So our church plant failed…

by Rachel Held Evans Read Distraction Free
A lot of rain, Jesse H. Jones Park & Nature Center, Humble, Texas 0428090937photo © 2009 Patrick Feller | more info (via: Wylio)

Easter Sunday will be the last time we meet together as The Mission.  We’re throwing a little send-off party for our pastor and his family, who made the difficult decision to move to south Florida where a new youth ministry position awaits. 

There were no big arguments, no dramatic exits, no taking sides. We just couldn’t sustain the church financially. 

Yep.  It's that boring...and it's that sad. 

On the one hand, I’m thankful...

I’m thankful that we managed to end in the same way we began—unified, of the same mind, with grace, and in love.  Too often the dissolution of a church is messy business, with hurt feelings, accusations, and blame circling around the whole affair like hungry vultures.  I’m so grateful that we were a part of a church that did things differently, even if it was just for a time. 

I’m thankful for the friends we made. Many of the relationships we built through The Mission have become integral and enriching parts of our lives. Dan and I agreed that if all we take from this experience is our new friends, then it was totally worth it. 

I’m thankful that, at least for a short time, we created an environment in which those who had been wounded by the Church felt safe. As we were talking Sunday, one such participant confessed that The Mission had helped her soften towards those who had hurt her in the past, that she felt more prepared to worship alongside those whose faith looks different than her own because The Mission had provided a place of rest in which she could be herself.  As much as I wish we could continue to provide that safe place for her (and for ourselves), maybe it's more important that we helped her feel at home in her own skin, regardless of where she worships.

I’m thankful that we did what we said we would do. We reached out to the community by volunteering and giving. We gathered together a group that was theologically and politically diverse. We refused to draw lines in the sand when it came to non-essential doctrines. We humbly confessed our doubts, our shortcomings, our fears, and our questions. We focused our study and our efforts on joining God’s mission of reconciliation, and together we loved God and one another well.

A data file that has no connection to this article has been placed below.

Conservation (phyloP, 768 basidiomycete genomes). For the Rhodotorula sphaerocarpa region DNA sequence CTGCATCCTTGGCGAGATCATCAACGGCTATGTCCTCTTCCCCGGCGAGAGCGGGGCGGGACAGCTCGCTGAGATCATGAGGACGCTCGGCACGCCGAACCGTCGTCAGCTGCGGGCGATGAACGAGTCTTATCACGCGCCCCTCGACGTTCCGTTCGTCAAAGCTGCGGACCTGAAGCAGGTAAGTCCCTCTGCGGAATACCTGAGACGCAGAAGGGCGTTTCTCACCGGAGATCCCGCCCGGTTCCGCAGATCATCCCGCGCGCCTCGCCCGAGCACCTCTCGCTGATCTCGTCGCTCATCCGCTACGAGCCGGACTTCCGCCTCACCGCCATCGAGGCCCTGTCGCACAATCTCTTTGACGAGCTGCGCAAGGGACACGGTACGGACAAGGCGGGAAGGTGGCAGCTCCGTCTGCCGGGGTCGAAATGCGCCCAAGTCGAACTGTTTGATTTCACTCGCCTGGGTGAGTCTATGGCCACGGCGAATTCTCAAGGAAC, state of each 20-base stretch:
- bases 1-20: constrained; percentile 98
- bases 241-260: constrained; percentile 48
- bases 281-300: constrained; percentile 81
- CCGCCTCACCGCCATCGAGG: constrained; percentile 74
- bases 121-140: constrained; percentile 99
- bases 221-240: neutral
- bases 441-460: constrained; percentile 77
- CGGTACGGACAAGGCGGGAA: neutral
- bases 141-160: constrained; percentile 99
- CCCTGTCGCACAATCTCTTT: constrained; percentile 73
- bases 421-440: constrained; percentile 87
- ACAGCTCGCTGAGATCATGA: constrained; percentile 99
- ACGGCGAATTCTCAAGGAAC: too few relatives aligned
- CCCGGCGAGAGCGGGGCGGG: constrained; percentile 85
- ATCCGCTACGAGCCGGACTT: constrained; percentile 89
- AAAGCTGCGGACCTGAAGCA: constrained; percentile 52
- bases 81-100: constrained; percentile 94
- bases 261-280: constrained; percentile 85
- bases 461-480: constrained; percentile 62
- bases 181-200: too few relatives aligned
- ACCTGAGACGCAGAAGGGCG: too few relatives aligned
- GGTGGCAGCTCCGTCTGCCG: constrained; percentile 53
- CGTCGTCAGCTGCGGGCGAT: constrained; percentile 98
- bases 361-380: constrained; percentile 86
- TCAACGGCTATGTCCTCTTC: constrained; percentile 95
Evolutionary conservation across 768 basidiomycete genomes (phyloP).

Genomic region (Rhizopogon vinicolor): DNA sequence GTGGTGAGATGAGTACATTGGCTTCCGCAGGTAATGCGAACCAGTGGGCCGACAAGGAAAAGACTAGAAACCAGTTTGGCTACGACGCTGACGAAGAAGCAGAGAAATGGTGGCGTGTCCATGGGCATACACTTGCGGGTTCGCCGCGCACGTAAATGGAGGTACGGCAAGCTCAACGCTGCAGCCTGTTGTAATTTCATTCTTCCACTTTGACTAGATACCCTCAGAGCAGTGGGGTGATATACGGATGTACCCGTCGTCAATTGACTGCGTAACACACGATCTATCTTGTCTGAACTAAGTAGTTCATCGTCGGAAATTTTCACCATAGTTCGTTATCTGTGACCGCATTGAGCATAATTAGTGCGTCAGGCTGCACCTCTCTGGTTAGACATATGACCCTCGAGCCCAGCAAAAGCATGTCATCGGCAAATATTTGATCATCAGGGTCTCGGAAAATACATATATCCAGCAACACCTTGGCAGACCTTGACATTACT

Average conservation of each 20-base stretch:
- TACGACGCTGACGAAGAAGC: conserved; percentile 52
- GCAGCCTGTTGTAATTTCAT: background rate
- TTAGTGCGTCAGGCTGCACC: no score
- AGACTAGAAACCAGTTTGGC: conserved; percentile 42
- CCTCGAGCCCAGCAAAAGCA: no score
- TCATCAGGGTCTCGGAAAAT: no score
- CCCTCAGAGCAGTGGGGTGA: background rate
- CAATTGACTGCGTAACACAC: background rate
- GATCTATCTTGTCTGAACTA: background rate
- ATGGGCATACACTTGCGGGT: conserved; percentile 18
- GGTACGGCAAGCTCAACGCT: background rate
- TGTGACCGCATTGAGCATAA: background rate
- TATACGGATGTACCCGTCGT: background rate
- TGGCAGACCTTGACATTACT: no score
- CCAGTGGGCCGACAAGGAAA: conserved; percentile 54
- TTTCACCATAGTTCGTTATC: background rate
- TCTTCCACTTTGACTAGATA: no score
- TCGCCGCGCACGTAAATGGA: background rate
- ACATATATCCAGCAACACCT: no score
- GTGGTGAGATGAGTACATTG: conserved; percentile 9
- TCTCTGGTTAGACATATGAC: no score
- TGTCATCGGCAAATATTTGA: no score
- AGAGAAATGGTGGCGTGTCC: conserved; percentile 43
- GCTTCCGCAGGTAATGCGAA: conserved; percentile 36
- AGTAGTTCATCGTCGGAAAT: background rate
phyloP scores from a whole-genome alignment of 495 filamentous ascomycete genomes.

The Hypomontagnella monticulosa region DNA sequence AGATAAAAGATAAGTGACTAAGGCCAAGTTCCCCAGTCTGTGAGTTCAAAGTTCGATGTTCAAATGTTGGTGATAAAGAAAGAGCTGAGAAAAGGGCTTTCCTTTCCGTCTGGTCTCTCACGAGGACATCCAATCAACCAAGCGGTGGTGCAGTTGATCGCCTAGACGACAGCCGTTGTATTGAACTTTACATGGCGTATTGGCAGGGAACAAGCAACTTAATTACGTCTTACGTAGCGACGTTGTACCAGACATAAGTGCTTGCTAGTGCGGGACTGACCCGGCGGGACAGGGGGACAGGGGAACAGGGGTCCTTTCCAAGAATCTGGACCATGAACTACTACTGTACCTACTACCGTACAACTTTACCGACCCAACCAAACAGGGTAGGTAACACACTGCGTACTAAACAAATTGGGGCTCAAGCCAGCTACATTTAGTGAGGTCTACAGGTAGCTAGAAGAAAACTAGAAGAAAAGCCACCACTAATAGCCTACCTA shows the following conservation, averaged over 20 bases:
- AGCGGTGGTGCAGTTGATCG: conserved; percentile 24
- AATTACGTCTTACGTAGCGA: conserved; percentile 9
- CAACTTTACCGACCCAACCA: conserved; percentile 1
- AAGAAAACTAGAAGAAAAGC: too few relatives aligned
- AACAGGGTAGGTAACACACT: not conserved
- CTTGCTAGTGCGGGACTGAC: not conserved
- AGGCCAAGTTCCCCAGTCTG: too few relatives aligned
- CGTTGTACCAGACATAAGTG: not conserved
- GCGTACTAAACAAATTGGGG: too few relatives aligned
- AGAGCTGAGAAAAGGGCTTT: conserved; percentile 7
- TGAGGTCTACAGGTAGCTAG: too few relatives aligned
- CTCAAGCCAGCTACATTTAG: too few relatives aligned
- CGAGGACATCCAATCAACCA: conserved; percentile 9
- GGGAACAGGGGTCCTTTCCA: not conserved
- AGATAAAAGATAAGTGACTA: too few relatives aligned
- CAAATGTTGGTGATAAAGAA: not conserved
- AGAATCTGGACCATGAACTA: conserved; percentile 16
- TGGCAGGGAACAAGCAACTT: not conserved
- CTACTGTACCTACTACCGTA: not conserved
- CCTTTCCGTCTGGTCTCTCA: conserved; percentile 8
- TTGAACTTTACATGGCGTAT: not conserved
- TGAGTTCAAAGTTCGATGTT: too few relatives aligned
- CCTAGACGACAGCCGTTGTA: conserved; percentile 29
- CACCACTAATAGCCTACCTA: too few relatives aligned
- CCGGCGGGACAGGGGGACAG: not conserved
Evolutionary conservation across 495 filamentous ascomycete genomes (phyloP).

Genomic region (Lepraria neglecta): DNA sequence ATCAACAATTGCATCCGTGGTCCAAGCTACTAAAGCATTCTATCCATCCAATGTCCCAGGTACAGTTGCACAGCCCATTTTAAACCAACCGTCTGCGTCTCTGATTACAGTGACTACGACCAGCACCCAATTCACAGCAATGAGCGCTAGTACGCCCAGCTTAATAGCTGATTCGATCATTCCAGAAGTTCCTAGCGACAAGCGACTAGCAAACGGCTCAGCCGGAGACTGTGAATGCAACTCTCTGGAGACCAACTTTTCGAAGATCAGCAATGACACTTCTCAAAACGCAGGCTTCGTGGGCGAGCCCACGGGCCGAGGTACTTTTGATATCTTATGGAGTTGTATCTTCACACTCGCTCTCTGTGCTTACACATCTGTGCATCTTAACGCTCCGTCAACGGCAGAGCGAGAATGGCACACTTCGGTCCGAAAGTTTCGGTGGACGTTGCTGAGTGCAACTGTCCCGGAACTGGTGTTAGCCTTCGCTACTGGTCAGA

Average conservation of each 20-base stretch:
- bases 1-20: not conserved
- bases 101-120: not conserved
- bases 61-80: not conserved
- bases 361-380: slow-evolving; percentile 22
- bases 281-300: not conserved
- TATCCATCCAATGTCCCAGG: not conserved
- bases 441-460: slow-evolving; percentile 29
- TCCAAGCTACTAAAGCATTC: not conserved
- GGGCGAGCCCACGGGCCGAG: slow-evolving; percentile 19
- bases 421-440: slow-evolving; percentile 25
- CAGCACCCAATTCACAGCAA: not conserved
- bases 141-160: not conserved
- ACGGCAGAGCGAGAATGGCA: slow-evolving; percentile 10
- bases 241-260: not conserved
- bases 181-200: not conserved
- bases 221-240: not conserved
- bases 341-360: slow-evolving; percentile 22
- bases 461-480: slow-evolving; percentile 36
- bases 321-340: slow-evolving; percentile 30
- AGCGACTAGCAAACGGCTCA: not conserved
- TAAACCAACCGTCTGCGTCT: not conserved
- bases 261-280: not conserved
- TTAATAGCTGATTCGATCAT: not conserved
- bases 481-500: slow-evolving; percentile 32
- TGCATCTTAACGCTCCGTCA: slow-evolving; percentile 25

I’m thankful that for the first time in my life, my gifts as a teacher were encouraged and celebrated in the church, even though I am a woman. I wasn’t turned away or talked about because of what I write about on the blog and in my books. Whereas most churches have treated me as a liability, this one treated me as an asset. 

I’m thankful that our pastor consistently devoted himself to extensive study, research, and good teaching, even when he was often speaking to just ten or twelve people. That says a lot about his character. 

 I’m thankful that instead of simply complaining about church in the Bible Belt, Dan and I took a risk and got our hands dirty in an effort to “be the change.” We knew that this was a risk and that failure was a possibility. But we did it anwyay, and I'm proud of that. 

But I’m also really sad...

I’m sad because it sucks to invest your time, money, hopes, and dreams into something that doesn’t work out. 

I’m sad because I will miss my pastor, his wife, and their two beautiful daughters. 

I’m sad because I feel guilty for not generating more time, more money, and more energy to building this church. Sometimes I worry that the reason we didn’t succeed was because of my reputation. Maybe people didn’t come because they knew that “the girl who believes in evolution” was in attendance. 

I’m sad…no, I’m angry… because I know there are people in this community who will be delighted to hear that we failed

I’m sad because I feel that our failure only confirms my fears that a church like this one—in which all are welcome, in which women can lead, in which politics don’t get in the way of fellowship , in which questions are encouraged, in which a diversity of opinions is celebrated, in which gossip is kept to a minimum—simply cannot make it in Dayton. 

And I’m sad because the prospect of searching for another church leaves me feeling so exhausted, so bitter, so cynical, and so lonely I just can’t imagine climbing out of bed on Sunday mornings ever again. 

So I guess this season of life is shaping up to be one big Holy Saturday.

We are disappointed. 

We are thankful.

We are confused.  

We are waiting. 

Right now it’s hard to imagine a Resurrection Sunday around the corner, but I suppose that if the same spirit that raised Christ from the dead lives in us today, anything is possible. 


Ever been part of a failed venture? Got any advice for moving forward?

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